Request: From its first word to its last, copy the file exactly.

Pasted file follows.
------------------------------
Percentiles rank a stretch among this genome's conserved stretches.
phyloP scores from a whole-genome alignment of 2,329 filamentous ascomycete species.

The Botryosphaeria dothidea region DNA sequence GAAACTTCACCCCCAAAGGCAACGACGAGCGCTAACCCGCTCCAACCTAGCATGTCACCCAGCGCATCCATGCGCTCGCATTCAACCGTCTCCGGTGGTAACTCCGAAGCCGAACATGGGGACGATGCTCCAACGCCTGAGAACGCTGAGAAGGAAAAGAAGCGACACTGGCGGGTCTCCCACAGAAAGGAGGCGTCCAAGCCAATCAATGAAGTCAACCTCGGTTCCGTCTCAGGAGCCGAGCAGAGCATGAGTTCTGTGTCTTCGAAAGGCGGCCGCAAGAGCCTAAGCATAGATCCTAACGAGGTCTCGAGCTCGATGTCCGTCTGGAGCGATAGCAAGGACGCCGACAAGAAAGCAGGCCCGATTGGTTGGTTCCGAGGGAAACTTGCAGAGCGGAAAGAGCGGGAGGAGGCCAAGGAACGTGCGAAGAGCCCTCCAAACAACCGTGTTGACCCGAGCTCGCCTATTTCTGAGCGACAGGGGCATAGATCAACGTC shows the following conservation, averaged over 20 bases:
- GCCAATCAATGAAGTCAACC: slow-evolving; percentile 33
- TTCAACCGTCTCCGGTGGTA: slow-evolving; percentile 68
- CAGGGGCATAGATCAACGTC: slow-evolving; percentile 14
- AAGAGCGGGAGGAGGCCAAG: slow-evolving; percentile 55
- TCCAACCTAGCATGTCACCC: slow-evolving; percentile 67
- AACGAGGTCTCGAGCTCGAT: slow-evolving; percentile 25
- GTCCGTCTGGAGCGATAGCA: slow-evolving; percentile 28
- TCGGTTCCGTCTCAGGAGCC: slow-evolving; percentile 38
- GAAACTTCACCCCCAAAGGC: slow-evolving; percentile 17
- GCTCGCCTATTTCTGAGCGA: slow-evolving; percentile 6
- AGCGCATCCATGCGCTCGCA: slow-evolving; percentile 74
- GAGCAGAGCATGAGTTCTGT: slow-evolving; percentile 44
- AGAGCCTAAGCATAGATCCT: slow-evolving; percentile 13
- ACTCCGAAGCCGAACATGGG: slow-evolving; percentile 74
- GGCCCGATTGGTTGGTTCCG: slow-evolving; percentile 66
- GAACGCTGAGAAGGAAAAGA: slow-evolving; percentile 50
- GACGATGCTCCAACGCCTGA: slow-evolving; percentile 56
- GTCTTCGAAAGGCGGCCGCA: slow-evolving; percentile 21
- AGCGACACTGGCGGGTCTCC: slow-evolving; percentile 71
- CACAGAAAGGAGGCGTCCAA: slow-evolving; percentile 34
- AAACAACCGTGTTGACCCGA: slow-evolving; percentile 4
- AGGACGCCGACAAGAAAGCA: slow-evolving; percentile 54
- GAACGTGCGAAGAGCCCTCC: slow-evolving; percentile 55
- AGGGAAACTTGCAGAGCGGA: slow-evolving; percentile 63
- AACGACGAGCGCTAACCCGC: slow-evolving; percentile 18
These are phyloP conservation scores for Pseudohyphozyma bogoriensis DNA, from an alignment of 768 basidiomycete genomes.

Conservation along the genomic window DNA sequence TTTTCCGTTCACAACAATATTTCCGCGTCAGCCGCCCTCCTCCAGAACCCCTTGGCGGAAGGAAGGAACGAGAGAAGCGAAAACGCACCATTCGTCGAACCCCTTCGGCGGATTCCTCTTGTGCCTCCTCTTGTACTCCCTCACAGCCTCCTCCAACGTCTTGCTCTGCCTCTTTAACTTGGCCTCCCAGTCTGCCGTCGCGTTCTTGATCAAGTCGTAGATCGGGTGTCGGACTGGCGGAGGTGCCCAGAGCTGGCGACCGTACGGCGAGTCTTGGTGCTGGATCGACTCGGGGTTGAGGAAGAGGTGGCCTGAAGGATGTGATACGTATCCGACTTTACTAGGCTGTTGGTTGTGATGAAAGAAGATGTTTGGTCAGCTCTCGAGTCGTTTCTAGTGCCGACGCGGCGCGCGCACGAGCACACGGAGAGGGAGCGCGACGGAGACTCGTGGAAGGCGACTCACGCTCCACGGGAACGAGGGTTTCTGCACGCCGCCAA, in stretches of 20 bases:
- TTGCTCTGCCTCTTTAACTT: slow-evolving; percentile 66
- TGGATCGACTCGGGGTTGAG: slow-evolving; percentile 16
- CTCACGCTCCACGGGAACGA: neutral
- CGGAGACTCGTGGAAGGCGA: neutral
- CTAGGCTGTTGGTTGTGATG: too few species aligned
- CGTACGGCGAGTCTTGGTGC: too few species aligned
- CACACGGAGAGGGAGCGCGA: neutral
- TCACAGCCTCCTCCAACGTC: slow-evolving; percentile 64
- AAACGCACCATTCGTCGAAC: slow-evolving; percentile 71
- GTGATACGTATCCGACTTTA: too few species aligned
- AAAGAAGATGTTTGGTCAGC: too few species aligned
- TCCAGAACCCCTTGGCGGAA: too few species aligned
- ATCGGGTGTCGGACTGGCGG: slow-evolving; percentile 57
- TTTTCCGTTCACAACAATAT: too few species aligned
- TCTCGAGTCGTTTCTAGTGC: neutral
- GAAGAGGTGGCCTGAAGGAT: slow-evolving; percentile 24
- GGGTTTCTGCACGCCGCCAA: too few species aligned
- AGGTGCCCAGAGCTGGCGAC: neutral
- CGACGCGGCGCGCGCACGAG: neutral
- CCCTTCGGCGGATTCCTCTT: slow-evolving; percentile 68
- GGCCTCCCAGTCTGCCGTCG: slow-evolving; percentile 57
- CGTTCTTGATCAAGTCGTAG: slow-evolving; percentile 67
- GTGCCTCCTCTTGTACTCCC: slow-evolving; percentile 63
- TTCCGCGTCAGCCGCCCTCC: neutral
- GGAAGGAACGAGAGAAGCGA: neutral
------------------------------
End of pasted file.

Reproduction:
Percentiles rank a stretch among this genome's conserved stretches.
phyloP scores from a whole-genome alignment of 2,329 filamentous ascomycete species.

The Botryosphaeria dothidea region DNA sequence GAAACTTCACCCCCAAAGGCAACGACGAGCGCTAACCCGCTCCAACCTAGCATGTCACCCAGCGCATCCATGCGCTCGCATTCAACCGTCTCCGGTGGTAACTCCGAAGCCGAACATGGGGACGATGCTCCAACGCCTGAGAACGCTGAGAAGGAAAAGAAGCGACACTGGCGGGTCTCCCACAGAAAGGAGGCGTCCAAGCCAATCAATGAAGTCAACCTCGGTTCCGTCTCAGGAGCCGAGCAGAGCATGAGTTCTGTGTCTTCGAAAGGCGGCCGCAAGAGCCTAAGCATAGATCCTAACGAGGTCTCGAGCTCGATGTCCGTCTGGAGCGATAGCAAGGACGCCGACAAGAAAGCAGGCCCGATTGGTTGGTTCCGAGGGAAACTTGCAGAGCGGAAAGAGCGGGAGGAGGCCAAGGAACGTGCGAAGAGCCCTCCAAACAACCGTGTTGACCCGAGCTCGCCTATTTCTGAGCGACAGGGGCATAGATCAACGTC shows the following conservation, averaged over 20 bases:
- GCCAATCAATGAAGTCAACC: slow-evolving; percentile 33
- TTCAACCGTCTCCGGTGGTA: slow-evolving; percentile 68
- CAGGGGCATAGATCAACGTC: slow-evolving; percentile 14
- AAGAGCGGGAGGAGGCCAAG: slow-evolving; percentile 55
- TCCAACCTAGCATGTCACCC: slow-evolving; percentile 67
- AACGAGGTCTCGAGCTCGAT: slow-evolving; percentile 25
- GTCCGTCTGGAGCGATAGCA: slow-evolving; percentile 28
- TCGGTTCCGTCTCAGGAGCC: slow-evolving; percentile 38
- GAAACTTCACCCCCAAAGGC: slow-evolving; percentile 17
- GCTCGCCTATTTCTGAGCGA: slow-evolving; percentile 6
- AGCGCATCCATGCGCTCGCA: slow-evolving; percentile 74
- GAGCAGAGCATGAGTTCTGT: slow-evolving; percentile 44
- AGAGCCTAAGCATAGATCCT: slow-evolving; percentile 13
- ACTCCGAAGCCGAACATGGG: slow-evolving; percentile 74
- GGCCCGATTGGTTGGTTCCG: slow-evolving; percentile 66
- GAACGCTGAGAAGGAAAAGA: slow-evolving; percentile 50
- GACGATGCTCCAACGCCTGA: slow-evolving; percentile 56
- GTCTTCGAAAGGCGGCCGCA: slow-evolving; percentile 21
- AGCGACACTGGCGGGTCTCC: slow-evolving; percentile 71
- CACAGAAAGGAGGCGTCCAA: slow-evolving; percentile 34
- AAACAACCGTGTTGACCCGA: slow-evolving; percentile 4
- AGGACGCCGACAAGAAAGCA: slow-evolving; percentile 54
- GAACGTGCGAAGAGCCCTCC: slow-evolving; percentile 55
- AGGGAAACTTGCAGAGCGGA: slow-evolving; percentile 63
- AACGACGAGCGCTAACCCGC: slow-evolving; percentile 18
These are phyloP conservation scores for Pseudohyphozyma bogoriensis DNA, from an alignment of 768 basidiomycete genomes.

Conservation along the genomic window DNA sequence TTTTCCGTTCACAACAATATTTCCGCGTCAGCCGCCCTCCTCCAGAACCCCTTGGCGGAAGGAAGGAACGAGAGAAGCGAAAACGCACCATTCGTCGAACCCCTTCGGCGGATTCCTCTTGTGCCTCCTCTTGTACTCCCTCACAGCCTCCTCCAACGTCTTGCTCTGCCTCTTTAACTTGGCCTCCCAGTCTGCCGTCGCGTTCTTGATCAAGTCGTAGATCGGGTGTCGGACTGGCGGAGGTGCCCAGAGCTGGCGACCGTACGGCGAGTCTTGGTGCTGGATCGACTCGGGGTTGAGGAAGAGGTGGCCTGAAGGATGTGATACGTATCCGACTTTACTAGGCTGTTGGTTGTGATGAAAGAAGATGTTTGGTCAGCTCTCGAGTCGTTTCTAGTGCCGACGCGGCGCGCGCACGAGCACACGGAGAGGGAGCGCGACGGAGACTCGTGGAAGGCGACTCACGCTCCACGGGAACGAGGGTTTCTGCACGCCGCCAA, in stretches of 20 bases:
- TTGCTCTGCCTCTTTAACTT: slow-evolving; percentile 66
- TGGATCGACTCGGGGTTGAG: slow-evolving; percentile 16
- CTCACGCTCCACGGGAACGA: neutral
- CGGAGACTCGTGGAAGGCGA: neutral
- CTAGGCTGTTGGTTGTGATG: too few species aligned
- CGTACGGCGAGTCTTGGTGC: too few species aligned
- CACACGGAGAGGGAGCGCGA: neutral
- TCACAGCCTCCTCCAACGTC: slow-evolving; percentile 64
- AAACGCACCATTCGTCGAAC: slow-evolving; percentile 71
- GTGATACGTATCCGACTTTA: too few species aligned
- AAAGAAGATGTTTGGTCAGC: too few species aligned
- TCCAGAACCCCTTGGCGGAA: too few species aligned
- ATCGGGTGTCGGACTGGCGG: slow-evolving; percentile 57
- TTTTCCGTTCACAACAATAT: too few species aligned
- TCTCGAGTCGTTTCTAGTGC: neutral
- GAAGAGGTGGCCTGAAGGAT: slow-evolving; percentile 24
- GGGTTTCTGCACGCCGCCAA: too few species aligned
- AGGTGCCCAGAGCTGGCGAC: neutral
- CGACGCGGCGCGCGCACGAG: neutral
- CCCTTCGGCGGATTCCTCTT: slow-evolving; percentile 68
- GGCCTCCCAGTCTGCCGTCG: slow-evolving; percentile 57
- CGTTCTTGATCAAGTCGTAG: slow-evolving; percentile 67
- GTGCCTCCTCTTGTACTCCC: slow-evolving; percentile 63
- TTCCGCGTCAGCCGCCCTCC: neutral
- GGAAGGAACGAGAGAAGCGA: neutral